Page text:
Your faithfulness reaches to the clouds:
and the land is a body painted with white and ochre dreamings.

Be exalted, O God, above the southern skies:
and let your glory shine over Noongar country;

That all whom you love may be delivered:
Noongars and wedulahs, O save us by your right hand, and answer us.

***

(Acknowledging Professor David Frost’s version of Psalm 108 in A Prayer Book for Australia)

 The ‘didj’ (didgeridoo) was technically not a part of Noongar culture before the arrival of Europeans, but they have adopted it since contact with ‘wedulahs’ (white fellas) has brought them into contact with other Indigenous groups.  

My country of origin is Koreng country. I now live in Wardandi country.

Noongar country (Western Australia)

 

 

 

Psalm 148 for Western Australia


Praise the Lord. Praise the Lord from heaven:
praise him from the heights of Toolbrunup.

Praise him, all his angels:
O praise him all his hosts.

Praise him, sun and moon, rippling staircase across the sea:
praise him, all you stars of light.

Praise him you highest heaven:
and you Cross bright against the dark of night.

Let them praise the name of the Lord:
for he commanded and they were made.

He established them for ever and ever:
he made an ordinance which shall not pass away.

O praise the Lord from the earth:
praise him you golden super-pit and caves of glistening stalactites.

Bush-fire and hail, cyclone and heat:
and willy-willies fulfilling his command.

Mountains of iron and giant ant-hills:
gum-trees, and grass-trees, and grey-green plains of spinifex.

Dingoes and kangaroos:
creeping things and long loping emus.

Elders of tribes, and many nations:
refugees and boat-people, and all who’ve crossed the seas.

Young folk and children:
Seniors and toddlers together,

Let them praise the name of the Lord:
for his name alone is exalted.

His glory is above earth and heaven:
and he has lifted high the stocks of his people.

Therefore he is the praise of all his servants:
of the children of the West, a people that is near him. Praise the Lord.

(Acknowledging Professor David Frost’s version of Psalm 148 in A Prayer Book for Australia)

* Toolbrunup – second highest peak (1,052 metres above sea level) in the Stirling Range in the Great Southern region of WA

* Staircase of the Moon – in Broome and Meelup in February and March the rising full moon shines over the east-facing beach to create a spectacular light effect like a staircase.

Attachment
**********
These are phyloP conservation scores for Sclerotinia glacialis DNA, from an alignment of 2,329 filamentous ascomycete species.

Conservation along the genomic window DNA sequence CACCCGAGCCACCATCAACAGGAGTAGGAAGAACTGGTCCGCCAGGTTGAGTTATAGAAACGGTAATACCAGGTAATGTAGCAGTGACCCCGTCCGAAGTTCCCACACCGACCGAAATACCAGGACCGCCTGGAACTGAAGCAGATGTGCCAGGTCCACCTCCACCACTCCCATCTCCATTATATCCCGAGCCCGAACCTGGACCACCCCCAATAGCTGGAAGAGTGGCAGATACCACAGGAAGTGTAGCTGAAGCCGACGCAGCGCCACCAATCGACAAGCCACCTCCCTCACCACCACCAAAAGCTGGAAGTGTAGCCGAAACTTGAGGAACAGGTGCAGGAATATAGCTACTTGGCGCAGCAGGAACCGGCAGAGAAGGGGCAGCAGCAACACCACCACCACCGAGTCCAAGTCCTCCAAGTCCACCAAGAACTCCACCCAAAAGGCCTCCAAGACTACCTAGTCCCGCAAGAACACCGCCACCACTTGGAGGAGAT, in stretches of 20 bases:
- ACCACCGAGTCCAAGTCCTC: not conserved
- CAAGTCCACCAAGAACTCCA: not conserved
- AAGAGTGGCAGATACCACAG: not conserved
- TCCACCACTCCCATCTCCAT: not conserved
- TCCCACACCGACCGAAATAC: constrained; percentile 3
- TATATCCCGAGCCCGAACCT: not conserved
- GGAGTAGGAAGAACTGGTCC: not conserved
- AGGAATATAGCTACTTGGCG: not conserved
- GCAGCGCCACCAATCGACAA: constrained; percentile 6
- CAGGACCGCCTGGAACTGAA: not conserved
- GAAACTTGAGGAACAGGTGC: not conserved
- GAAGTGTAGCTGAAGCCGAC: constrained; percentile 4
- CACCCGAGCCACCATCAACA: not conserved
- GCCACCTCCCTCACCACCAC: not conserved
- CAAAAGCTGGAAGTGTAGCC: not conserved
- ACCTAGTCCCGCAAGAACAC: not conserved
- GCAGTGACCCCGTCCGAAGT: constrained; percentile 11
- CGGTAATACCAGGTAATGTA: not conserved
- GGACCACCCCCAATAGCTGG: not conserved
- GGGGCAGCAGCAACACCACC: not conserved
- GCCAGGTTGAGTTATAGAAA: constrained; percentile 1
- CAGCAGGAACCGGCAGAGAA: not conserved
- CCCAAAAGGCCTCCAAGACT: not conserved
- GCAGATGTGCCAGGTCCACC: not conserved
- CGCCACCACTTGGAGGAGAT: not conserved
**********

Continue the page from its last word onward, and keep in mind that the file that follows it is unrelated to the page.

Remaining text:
* super-pit – open-cut gold mine near Kalgoorlie 3.5 x 1.5 km and 600 metres deep.

* willy-willy – local word for dust-storm or mini-tornado.

* spinifex – properly called Triodia, these arid grasses are endemic to outback Australia.

Willly-willy

 

 

Psalm 89 for Western Australia


Lord, I will sing for ever of your loving kindnesses:
my mouth shall proclaim your faithfulness throughout all generations.

Let the heavens praise your wonders, O Lord:
and let your faithfulness be sung by your holy ones in cathedrals and karri forests.

O Lord God of hosts, who is like you?:
your power and your faithfulness are all about you.

You rule the raging of the sea:
when its waves surge at Yallingup, you still them,
when its tides rush in at Hedland, you level them.

You created the Kimberley and the Great Southern:
Kununurra and Esperance shall sing of your name.

The endless array of the stars is yours:
and so are the far-dreamt deserts of the interior.

You founded the fertile valleys of the West:
and filled the rivers with gilgies and fish.

Happy the people who know the cry of the black cockatoo:
who walk, O Lord, in the paths of your creating.

They rejoice all the day because of your name:
because of your righteousness they are exalted.

Our land belongs to our God:
our country to the One who makes us.

(Acknowledging Professor David Frost’s version of Psalm 89 in A Prayer Book for Australia)

* karri – eucalyptus diverticolor trees which grow extremely straight up to 80 metres.

* gilgie – a freshwater crustacean found in West Australian waters.

Karri forest (courtesy Wikipedia)

Creation 1.0


God created the heavens and the earth

i. Pieces of God

Pieces of God strewn sparking
across the white-gold star-field of galaxies,
word-spells: breathings and vowels, shutters and consonants,
meaning and yearning –
God uttering creation into being.
 

God created the seas and all that swims and swarms in them

ii. Prayer of the Manta Ray

She stepped deeper. Her ankle was now covered. She shivered even though the sea water was warm and the sun shone. A wisp of warm breeze caressed her. “Prescience of joy,” whispered an angel, as the black disc, the manta ray, circled his way to shore. He delicately manoeuvred his sharp sting away from her tiny ankle and stroked the pale skin with his white under-body. The whole Indian Ocean came flooding into her like a gentle all-powerful tide.

As the manta ray glided back into the depths, not all the tide receded. Her body remained one with the water.

 

‘…the birds of the air…’

iii. Life after
(Sonnet)

I stand heart-still on bush-edge trail.
Puny next to high bunched boughs
of sage green gums.  The great wedge-tail
eagle soars: all before it stoops, bows.

 

My eye zooms: the bird has stalled:
gravity forgot; upheld by thermal.
All potential at rest, just the air mauled
by fierce talons; wings held formal.

 

Then, straight down from pin-head highs
the eagle drops, wings tucked, a grey stone-streak.
The lizard struck and killed, in cold eye’s

wink.  Wings wide as Passion Week.
For all of us in God’s surprise
are taken alive in Christ’s dear beak.